As a key step toward providing patients with treatments based on their own DNA profiles, the University of Michigan and the International Genomics Consortium (IGC) have launched a new joint venture that will help usher in an age of personalized medicine.
Called Paradigm, the new nonprofit company brings together the expertise of the U-M Health System and IGC, two leaders in using genetic information to understand and treat disease.
Beginning with cancer, and then extending into other disease groups, Paradigm will offer doctors and health care organizations anywhere access to whole gene and multi-gene sequencing and molecular diagnostics.
The company will also help support clinical trials at UMHS and other health systems.
Paradigm complements other DNA services offered by UMHS, including the MLabs reference laboratory, and the research-oriented DNA Sequencing Core. Paradigm is being formed under the Michigan Health Corporation, the part of UMHS that enables outside partnerships.
The company will be based in Ann Arbor, with additional operations at IGC headquarters in Phoenix.
"We're thrilled to take this important step that allows us to harness the power of genetic information to guide patient therapy and improve outcomes," says Jay Hess, M.D. Ph.D., M.H.S.A., chair of the Department of Pathology at the U-M Medical School and a co-founder of Paradigm. "IGC has a proven track record of bringing molecular diagnostics to market, yet shares our nonprofit patient-focused vision."
"Paradigm builds on our ever-increasing understanding of the interplay of multiple disease-causing genes and how this affects sensitivity to specific treatment regimens," says Robert Penny, M.D., Ph.D., the chief executive officer and co-founder of Paradigm and IGC, which was formed by veteran genetic researchers and played a key role in compiling The Cancer Genome Atlas, a catalog of genes known to be involved in cancer. "We will bring our expertise to bear to create true personalized medicine options for clinicians and their patients."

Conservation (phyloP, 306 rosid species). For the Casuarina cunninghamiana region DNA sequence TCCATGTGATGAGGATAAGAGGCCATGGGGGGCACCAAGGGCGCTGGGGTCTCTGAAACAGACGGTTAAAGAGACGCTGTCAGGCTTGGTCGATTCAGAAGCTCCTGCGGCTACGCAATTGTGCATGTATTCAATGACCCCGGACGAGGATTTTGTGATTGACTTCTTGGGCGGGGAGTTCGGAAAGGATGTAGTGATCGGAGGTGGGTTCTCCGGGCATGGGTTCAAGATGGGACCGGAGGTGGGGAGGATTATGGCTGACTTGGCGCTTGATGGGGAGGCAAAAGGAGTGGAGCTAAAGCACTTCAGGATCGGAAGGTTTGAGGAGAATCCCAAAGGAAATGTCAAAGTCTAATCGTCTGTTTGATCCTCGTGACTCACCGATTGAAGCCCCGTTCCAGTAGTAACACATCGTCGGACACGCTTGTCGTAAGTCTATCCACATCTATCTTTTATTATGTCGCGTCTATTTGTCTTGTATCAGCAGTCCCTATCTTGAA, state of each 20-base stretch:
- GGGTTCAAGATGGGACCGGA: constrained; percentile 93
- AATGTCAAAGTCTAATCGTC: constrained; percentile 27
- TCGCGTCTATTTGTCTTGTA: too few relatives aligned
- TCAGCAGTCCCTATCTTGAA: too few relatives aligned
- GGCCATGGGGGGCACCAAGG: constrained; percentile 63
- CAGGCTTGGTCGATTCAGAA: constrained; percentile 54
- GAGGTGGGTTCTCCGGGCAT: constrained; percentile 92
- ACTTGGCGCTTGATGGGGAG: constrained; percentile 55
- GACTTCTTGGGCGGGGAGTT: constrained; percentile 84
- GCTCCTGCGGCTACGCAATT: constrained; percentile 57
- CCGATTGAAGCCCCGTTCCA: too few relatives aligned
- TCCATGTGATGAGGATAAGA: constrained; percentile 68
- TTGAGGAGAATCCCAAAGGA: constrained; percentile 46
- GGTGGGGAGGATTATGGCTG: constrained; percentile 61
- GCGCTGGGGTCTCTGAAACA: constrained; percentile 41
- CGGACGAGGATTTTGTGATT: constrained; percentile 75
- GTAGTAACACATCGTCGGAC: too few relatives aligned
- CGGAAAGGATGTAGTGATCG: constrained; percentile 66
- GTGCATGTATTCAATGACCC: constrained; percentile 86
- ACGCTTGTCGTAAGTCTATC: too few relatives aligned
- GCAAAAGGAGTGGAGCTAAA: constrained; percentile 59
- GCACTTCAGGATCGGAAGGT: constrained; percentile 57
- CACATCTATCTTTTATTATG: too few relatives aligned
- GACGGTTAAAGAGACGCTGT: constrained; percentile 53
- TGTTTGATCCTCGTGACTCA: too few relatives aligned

Initially, Paradigm will focus on offering services to oncologists and oncology groups, pathologists, academic medical centers and clinical trial groups studying personalized medicine regimens. Its first products will be especially of use in better tailoring treatments for cancer patients.
"Pursuing new, innovative channels for scientific collaboration is a priority and strength of the University of Michigan," notes Ora Pescovitz, M.D., CEO of the U-M Health System and U-M executive vice president for medical affairs. "Paradigm is a terrific example of this effort and of how cutting-edge science will have an immediate benefit for patients."
About the U-M Health System
For more than 160 years, the University of Michigan Health System has been a national leader in advanced patient care, innovative research to improve human health and comprehensive education of physicians and medical scientists. UMHS includes the U-M Hospitals & Health Centers, with its three hospitals and dozens of outpatient health centers and clinics throughout Michigan; the U-M Medical School with its Faculty Group Practice and research laboratories; shared administrative services; and the Michigan Health Corporation. The three U-M hospitals -- University Hospital, C.S. Mott Children's Hospital, and Von Voigtlander Women's Hospital - have been recognized numerous times for excellence in patient care, including 18 years on the U.S. News & World Report honor roll of "America's Best Hospitals." The U-M Medical School is one of the nation's biomedical research powerhouses, with total research funding of more than $490 million. Together, the 22,000 members of the UMHS community are creating the future of health care through discovery. For more information, visit www.med.umich.edu .
The International Genomics Consortium (IGC) is a non-profit medical research organization established to expand upon the discoveries of the Human Genome Project and other systematic sequencing efforts by combining world-class genomic research, bioinformatics, and diagnostic technologies in the fight against cancer and other complex genetic diseases. IGC serves numerous common, unmet needs including: the standardization of the collection of properly consented tissues of interest, the molecular characterization of these tissues, and standardization in the representation and analysis of these results. IGC participates in the translation of genomic discoveries to improve patient care and increase the speed in which new diagnostic, prognostic, and predictive testing, and their associated new drug and treatment regimens are developed. For more information, visit www.intgen.org .